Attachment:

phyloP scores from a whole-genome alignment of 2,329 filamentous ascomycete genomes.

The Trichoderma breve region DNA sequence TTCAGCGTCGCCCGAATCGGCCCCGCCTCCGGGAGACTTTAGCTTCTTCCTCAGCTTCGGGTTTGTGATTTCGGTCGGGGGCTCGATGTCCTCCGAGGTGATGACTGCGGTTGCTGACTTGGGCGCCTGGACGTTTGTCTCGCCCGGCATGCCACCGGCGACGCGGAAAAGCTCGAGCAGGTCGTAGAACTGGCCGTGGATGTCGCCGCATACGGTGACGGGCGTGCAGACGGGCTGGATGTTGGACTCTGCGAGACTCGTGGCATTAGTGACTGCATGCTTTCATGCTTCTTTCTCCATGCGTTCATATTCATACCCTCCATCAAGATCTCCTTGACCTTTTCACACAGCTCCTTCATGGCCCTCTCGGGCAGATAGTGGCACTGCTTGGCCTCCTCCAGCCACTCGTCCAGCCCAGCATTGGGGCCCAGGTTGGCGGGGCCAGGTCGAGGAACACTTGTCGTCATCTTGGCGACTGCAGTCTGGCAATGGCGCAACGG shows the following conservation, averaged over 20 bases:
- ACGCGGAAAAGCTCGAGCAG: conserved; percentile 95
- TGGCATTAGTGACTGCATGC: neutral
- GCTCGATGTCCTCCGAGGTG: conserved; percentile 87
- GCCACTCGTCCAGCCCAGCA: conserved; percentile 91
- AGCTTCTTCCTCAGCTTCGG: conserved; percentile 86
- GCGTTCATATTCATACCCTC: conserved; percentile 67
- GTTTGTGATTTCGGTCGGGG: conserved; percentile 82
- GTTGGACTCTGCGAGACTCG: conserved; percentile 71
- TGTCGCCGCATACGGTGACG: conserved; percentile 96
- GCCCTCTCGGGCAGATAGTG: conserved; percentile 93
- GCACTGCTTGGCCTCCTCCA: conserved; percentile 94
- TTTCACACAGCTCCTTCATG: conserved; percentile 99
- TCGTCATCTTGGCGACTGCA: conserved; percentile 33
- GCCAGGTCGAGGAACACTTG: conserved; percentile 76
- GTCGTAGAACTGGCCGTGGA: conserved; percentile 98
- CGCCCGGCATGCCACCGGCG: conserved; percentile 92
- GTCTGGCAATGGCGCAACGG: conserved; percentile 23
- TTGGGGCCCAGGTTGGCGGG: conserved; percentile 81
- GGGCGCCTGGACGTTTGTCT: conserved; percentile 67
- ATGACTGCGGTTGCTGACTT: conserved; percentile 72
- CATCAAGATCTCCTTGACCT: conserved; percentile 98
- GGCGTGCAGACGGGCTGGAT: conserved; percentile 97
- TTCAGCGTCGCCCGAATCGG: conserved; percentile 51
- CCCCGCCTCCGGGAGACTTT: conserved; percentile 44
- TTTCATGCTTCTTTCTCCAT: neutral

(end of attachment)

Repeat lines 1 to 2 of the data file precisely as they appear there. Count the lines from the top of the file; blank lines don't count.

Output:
phyloP scores from a whole-genome alignment of 2,329 filamentous ascomycete genomes.

The Trichoderma breve region DNA sequence TTCAGCGTCGCCCGAATCGGCCCCGCCTCCGGGAGACTTTAGCTTCTTCCTCAGCTTCGGGTTTGTGATTTCGGTCGGGGGCTCGATGTCCTCCGAGGTGATGACTGCGGTTGCTGACTTGGGCGCCTGGACGTTTGTCTCGCCCGGCATGCCACCGGCGACGCGGAAAAGCTCGAGCAGGTCGTAGAACTGGCCGTGGATGTCGCCGCATACGGTGACGGGCGTGCAGACGGGCTGGATGTTGGACTCTGCGAGACTCGTGGCATTAGTGACTGCATGCTTTCATGCTTCTTTCTCCATGCGTTCATATTCATACCCTCCATCAAGATCTCCTTGACCTTTTCACACAGCTCCTTCATGGCCCTCTCGGGCAGATAGTGGCACTGCTTGGCCTCCTCCAGCCACTCGTCCAGCCCAGCATTGGGGCCCAGGTTGGCGGGGCCAGGTCGAGGAACACTTGTCGTCATCTTGGCGACTGCAGTCTGGCAATGGCGCAACGG shows the following conservation, averaged over 20 bases: